Reassess Your Retirement Plan Contributions
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When budgeting for your financial needs today, don’t neglect saving for retirement down the road. The more money you put away — particularly in the early years — the larger your nest egg will be. Here are a few tips to help you reassess your retirement contributions and determine if it’s time to start putting away more.

Analyze Your Financial Debt

When you’re struggling to make minimum payments on debt, the last thing on your mind might be saving for retirement. But if you have some breathing room in your budget, it might make sense to increase your contributions to your retirement plan.

Earmark Your Raises for Retirement

If you’ve received a raise since the last time you increased your retirement contributions, determine how you used the additional income. Have you paid down debt or started an emergency fund? Were all of your purchases necessary? If you think some of your pay increase could have been used more effectively, consider immediately dedicating a portion of your next raise toward your retirement savings so that you don’t get used to having the extra money.

Calculate Your Employer Match to Retirement Contributions

If your employer offers a retirement plan, it may also offer a matching contribution — meaning your employer will match your contributions to the plan up to a certain percentage or amount and will deposit its contribution into your account, which increases your account balance. If you have breathing room in your budget, finding ways to contribute up to your employer’s contribution match limit will help you get the biggest bang for your buck.

Consider Retirement Contribution Tax Benefits

Many retirement plans allow you to invest pre-tax contributions, but some households qualify for an even greater tax benefit. The retirement savings contribution credit, also known as the saver’s credit, helps offset part of the first $2,000 workers voluntarily contribute to workplace or individual retirement plans, such as 503(b)s , 401(k)s and IRAs. In 2015, the saver’s credit can be claimed by married couples filing jointly with adjusted gross incomes up to $61,000, heads of households with incomes up to $45,750, and married individuals filing separately and singles with incomes up to $30,500. Investing your tax refund into your retirement fund is another way to boost your savings each year.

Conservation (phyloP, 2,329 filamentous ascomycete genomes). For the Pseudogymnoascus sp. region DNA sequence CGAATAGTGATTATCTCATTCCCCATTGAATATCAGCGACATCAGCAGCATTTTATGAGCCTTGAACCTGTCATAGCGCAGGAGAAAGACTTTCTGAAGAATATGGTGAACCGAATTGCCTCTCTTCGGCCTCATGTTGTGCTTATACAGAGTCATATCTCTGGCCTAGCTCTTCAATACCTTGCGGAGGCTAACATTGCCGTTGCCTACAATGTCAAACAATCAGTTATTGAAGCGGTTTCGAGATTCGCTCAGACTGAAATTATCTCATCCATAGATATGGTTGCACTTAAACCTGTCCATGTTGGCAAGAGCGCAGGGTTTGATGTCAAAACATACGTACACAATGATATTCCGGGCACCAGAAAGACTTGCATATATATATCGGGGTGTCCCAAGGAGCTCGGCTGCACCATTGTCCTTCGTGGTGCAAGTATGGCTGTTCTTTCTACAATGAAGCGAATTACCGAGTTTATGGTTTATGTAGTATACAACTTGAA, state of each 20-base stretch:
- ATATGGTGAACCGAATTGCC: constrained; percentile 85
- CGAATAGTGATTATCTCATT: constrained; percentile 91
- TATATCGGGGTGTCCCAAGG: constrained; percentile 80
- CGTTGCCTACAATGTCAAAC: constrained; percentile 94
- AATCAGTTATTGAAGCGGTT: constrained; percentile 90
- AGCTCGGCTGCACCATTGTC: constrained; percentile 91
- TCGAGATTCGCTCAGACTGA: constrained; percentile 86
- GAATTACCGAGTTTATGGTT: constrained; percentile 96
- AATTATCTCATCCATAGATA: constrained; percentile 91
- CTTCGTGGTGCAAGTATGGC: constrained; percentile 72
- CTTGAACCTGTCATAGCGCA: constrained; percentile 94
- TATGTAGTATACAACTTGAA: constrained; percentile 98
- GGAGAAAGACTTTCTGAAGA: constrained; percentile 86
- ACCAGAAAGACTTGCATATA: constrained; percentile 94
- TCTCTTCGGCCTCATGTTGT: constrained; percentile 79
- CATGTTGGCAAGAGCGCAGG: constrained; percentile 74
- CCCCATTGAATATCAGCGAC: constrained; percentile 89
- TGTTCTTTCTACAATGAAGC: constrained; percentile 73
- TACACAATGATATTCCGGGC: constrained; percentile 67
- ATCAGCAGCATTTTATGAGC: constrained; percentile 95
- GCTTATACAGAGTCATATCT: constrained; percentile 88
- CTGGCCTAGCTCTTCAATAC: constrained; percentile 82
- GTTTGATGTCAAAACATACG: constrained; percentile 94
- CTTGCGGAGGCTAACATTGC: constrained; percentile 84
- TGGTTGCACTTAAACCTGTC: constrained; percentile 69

Learning more about where your money goes — and how it could grow — is a good way to start thinking about your retirement contributions. With the right focus and a smart strategy, you can begin to find new ways of saving for retirement.

Assess whether your current contributions will help you achieve your retirement goals with the Regions Save for Retirement calculator.

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This communication is provided for educational and general marketing purposes only and should not be construed as a recommendation or suggestion as to the advisability of acquiring, holding or disposing of a particular investment, nor should it be construed as a suggestion or indication that the particular investment or investment course of action described herein is appropriate for any specific retirement investor. In providing this communication, Regions is not undertaking to provide impartial investment advice or to give advice in a fiduciary capacity.

This information should not be relied on or interpreted as accounting, financial planning, legal or tax advice. Regions encourages you to consult a professional concerning your specific situation and visit irs.gov for current tax rules.

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